When I was in Mexico, I lived in a very poor area, so I saw shootings, people getting beaten and gang fights. I say that not because I am proud of that, but that experience made me numb to the violence. It was normal. I lived there. I wasn’t able to see how dangerous my life was until much later.

Now when I think about my past I am amazed and thankful that I am still alive.

Gallacher: What did you do for a living here?

Torres: I worked for a tree service company in Aspen. But I was still lost and confused like I was in Mexico, partying every weekend. That part of my life hadn’t changed. Working and partying was my life until I turned 28, and that is when I fell into a deep depression and experienced real pain. That is when I realized I was on the wrong path. That is when I stopped thinking about myself and started serving others.

I started being more conscious about my life and my decisions. During these last six years, I have done more and made more than in the first 28 years of my life.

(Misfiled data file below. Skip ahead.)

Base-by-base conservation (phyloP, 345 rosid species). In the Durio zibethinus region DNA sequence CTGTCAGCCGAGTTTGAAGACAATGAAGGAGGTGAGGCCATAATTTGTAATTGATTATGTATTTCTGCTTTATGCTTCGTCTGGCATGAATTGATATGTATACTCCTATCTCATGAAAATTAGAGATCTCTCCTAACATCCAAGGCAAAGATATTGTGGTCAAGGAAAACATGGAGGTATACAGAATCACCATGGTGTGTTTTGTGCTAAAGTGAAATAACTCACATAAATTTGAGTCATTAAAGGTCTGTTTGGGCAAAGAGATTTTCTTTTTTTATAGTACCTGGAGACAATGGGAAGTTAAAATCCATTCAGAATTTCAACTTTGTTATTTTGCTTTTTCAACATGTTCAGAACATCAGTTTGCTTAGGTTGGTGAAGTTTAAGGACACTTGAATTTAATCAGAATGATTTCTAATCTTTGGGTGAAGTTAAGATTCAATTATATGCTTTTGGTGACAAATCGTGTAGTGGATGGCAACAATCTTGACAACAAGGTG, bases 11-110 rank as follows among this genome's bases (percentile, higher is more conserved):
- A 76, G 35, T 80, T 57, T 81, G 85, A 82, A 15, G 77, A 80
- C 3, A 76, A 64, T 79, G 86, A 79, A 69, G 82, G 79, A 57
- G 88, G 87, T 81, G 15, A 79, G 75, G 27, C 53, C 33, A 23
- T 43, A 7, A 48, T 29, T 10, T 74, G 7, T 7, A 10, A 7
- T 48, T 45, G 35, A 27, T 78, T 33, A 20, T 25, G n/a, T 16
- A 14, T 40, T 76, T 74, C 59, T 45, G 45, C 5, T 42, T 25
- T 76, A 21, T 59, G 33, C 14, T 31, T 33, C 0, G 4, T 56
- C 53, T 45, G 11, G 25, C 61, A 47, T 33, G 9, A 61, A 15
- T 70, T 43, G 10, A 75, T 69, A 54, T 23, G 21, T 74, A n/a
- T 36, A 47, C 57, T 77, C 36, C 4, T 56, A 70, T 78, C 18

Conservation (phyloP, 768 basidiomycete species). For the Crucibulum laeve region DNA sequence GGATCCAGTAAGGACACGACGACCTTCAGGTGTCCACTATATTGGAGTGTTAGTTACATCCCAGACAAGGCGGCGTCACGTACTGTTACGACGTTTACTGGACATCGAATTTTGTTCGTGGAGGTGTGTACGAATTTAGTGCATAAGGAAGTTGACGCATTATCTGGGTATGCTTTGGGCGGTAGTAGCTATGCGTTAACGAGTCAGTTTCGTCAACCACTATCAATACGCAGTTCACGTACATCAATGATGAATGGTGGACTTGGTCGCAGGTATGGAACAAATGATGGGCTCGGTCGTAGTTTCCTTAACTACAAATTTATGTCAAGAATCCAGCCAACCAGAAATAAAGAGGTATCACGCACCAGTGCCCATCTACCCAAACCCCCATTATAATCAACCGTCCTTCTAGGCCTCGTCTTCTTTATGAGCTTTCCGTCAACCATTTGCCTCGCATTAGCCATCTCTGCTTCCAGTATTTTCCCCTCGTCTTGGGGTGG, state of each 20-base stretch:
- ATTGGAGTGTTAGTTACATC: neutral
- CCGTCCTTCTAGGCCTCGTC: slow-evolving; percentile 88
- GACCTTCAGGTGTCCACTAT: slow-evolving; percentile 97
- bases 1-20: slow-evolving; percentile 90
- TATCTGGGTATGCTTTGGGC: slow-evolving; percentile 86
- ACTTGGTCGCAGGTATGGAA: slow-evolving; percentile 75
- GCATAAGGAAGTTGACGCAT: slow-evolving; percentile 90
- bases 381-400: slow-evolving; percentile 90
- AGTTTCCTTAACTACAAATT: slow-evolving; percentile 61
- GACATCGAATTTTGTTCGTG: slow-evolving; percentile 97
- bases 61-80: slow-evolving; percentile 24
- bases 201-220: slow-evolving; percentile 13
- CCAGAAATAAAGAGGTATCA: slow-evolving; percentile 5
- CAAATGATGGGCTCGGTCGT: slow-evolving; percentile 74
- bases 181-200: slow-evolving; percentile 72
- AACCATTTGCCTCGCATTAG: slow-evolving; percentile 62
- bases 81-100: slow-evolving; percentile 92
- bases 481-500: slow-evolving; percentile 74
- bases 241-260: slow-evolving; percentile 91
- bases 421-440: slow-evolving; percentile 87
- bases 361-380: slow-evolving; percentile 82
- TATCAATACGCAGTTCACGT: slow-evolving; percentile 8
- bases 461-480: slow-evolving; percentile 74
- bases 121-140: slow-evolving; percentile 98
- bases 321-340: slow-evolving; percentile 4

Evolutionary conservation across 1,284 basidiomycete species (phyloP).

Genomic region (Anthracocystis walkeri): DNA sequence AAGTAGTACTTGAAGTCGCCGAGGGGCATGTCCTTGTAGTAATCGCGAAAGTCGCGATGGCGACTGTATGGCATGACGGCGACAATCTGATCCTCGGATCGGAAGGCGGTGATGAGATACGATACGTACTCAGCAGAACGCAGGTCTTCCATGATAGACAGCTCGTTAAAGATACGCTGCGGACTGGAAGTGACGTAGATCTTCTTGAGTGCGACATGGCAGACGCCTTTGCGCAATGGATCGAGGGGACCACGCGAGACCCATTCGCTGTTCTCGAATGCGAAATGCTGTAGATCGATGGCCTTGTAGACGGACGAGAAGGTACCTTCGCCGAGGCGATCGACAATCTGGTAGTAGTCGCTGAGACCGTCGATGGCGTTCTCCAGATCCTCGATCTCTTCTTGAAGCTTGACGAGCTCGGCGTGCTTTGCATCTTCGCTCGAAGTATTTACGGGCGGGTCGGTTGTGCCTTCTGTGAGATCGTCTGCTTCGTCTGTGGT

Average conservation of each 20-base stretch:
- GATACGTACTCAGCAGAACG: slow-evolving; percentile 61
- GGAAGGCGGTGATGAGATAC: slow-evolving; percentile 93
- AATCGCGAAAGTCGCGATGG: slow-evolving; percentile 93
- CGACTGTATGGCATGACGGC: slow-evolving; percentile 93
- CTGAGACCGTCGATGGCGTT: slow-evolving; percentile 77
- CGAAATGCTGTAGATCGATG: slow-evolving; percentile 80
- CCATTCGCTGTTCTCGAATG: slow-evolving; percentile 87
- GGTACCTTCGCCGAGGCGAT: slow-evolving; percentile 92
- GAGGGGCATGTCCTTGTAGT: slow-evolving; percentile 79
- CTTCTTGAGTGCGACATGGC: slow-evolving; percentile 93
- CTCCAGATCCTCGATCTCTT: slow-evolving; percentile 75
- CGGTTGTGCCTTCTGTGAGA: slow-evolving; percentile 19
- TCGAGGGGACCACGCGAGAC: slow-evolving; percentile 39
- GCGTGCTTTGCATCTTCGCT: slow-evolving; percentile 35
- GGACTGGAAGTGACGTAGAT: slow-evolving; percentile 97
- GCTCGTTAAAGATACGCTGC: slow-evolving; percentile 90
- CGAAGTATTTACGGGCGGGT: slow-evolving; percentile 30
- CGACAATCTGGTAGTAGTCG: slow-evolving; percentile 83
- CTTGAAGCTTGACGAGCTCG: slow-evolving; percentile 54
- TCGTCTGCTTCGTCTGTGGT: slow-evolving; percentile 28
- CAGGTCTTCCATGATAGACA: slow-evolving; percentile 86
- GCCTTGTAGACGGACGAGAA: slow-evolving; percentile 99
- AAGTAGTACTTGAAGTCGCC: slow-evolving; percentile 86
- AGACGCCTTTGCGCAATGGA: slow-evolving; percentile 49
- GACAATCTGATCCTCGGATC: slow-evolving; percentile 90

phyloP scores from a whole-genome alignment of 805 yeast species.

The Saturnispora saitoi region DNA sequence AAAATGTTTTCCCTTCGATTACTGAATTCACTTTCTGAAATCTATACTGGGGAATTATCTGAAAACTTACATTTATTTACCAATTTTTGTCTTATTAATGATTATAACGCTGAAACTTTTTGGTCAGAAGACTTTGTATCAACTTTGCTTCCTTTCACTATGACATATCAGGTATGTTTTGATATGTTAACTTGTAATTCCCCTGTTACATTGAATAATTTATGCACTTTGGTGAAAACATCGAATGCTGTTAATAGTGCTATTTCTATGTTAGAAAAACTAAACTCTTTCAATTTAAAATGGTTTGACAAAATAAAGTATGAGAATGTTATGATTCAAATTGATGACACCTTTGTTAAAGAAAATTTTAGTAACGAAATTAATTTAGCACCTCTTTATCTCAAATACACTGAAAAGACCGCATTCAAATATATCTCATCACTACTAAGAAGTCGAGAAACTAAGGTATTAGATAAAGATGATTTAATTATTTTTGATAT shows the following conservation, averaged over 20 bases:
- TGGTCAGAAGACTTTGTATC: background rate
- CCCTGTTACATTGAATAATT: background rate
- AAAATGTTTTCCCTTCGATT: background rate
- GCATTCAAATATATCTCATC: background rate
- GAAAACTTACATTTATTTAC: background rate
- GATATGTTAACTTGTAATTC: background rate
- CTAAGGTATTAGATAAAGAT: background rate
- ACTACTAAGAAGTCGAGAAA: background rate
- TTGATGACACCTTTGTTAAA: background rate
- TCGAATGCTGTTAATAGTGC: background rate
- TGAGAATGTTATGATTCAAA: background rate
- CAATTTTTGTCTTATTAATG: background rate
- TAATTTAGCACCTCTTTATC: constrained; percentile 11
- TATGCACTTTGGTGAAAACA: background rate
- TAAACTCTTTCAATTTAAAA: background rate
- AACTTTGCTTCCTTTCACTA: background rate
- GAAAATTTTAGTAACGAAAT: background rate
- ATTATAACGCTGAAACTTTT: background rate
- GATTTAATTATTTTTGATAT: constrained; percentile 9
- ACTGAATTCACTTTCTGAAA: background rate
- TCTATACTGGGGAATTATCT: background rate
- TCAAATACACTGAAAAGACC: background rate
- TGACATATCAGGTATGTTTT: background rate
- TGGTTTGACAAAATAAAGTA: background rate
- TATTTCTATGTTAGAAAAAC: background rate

Now I have my own business with four employees, I have started a nonprofit and I have written a book. I am a completely different person than I was six years ago.

Gallacher: How did you start a business?

Torres: I had worked as a personal trainer for other gyms and always wanted to start my own business. But it wasn’t until after my depression that I began to take my life and my career seriously.

I began to listen to my clients in a different, more empathetic way, and they noticed. That’s when I opened Custom Body Fitness and started to grow. In 2010, I opened a small basement studio and stayed there for two years and then I moved to La Fontana Plaza in Carbondale.